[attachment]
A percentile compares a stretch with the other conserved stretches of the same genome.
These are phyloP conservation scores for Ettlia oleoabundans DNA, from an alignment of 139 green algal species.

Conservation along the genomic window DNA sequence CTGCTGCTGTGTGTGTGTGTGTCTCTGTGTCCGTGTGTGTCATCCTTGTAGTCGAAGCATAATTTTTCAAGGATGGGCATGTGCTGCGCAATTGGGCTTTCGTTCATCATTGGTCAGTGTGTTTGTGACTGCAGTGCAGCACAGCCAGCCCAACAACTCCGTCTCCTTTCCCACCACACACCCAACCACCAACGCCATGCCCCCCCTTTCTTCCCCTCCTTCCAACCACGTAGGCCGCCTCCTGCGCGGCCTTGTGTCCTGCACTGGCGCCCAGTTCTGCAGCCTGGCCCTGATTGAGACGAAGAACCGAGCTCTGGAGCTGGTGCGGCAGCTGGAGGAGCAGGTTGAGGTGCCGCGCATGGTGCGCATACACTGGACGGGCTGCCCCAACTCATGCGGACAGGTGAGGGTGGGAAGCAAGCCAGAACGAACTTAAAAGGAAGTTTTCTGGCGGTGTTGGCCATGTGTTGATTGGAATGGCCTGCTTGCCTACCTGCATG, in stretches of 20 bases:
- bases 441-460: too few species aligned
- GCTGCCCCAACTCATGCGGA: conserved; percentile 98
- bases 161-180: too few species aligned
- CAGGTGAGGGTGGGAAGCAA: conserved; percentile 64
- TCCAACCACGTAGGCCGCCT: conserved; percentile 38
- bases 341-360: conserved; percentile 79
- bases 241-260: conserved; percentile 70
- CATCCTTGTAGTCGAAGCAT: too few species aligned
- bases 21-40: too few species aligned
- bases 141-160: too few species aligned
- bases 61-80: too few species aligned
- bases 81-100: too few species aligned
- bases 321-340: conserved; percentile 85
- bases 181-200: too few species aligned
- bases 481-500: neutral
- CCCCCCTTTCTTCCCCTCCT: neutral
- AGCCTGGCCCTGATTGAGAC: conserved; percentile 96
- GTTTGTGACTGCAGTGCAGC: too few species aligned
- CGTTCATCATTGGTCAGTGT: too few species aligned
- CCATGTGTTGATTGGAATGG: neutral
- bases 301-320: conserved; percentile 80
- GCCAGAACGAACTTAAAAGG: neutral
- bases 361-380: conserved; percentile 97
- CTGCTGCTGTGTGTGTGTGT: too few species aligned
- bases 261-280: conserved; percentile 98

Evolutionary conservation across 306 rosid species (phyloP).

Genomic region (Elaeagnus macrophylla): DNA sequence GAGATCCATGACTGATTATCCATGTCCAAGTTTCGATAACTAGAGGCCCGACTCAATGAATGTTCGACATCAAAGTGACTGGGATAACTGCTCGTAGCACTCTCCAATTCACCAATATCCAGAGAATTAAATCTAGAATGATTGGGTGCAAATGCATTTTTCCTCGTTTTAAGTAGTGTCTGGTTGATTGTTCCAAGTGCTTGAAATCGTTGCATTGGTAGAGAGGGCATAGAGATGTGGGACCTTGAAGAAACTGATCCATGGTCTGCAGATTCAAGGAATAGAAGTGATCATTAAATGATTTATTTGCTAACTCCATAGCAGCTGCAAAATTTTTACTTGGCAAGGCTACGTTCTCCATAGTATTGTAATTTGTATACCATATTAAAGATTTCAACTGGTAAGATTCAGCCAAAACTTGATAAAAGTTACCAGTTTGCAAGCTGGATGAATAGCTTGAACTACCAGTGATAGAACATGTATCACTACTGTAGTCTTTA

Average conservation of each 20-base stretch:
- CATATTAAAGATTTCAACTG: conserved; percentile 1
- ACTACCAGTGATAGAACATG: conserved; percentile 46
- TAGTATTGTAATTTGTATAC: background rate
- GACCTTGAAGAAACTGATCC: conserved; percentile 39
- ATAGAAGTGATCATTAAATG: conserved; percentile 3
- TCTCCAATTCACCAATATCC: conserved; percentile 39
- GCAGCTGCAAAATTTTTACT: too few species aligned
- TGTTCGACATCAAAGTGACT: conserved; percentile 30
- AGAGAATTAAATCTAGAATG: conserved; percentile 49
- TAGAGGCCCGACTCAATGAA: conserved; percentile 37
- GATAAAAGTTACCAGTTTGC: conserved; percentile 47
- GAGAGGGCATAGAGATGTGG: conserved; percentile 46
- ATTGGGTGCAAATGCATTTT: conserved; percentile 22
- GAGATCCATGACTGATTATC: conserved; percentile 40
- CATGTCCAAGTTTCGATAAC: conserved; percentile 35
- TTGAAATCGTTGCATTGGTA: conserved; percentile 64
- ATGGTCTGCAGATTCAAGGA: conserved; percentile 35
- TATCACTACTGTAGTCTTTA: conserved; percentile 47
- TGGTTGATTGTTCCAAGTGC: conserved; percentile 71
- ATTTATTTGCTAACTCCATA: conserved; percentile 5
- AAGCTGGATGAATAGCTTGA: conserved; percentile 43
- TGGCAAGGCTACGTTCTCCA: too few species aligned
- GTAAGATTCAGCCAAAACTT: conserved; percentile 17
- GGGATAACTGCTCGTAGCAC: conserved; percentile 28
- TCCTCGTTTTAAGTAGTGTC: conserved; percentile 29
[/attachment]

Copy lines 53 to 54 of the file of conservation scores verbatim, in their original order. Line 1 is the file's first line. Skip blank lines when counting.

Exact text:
- TGGCAAGGCTACGTTCTCCA: too few species aligned
- GTAAGATTCAGCCAAAACTT: conserved; percentile 17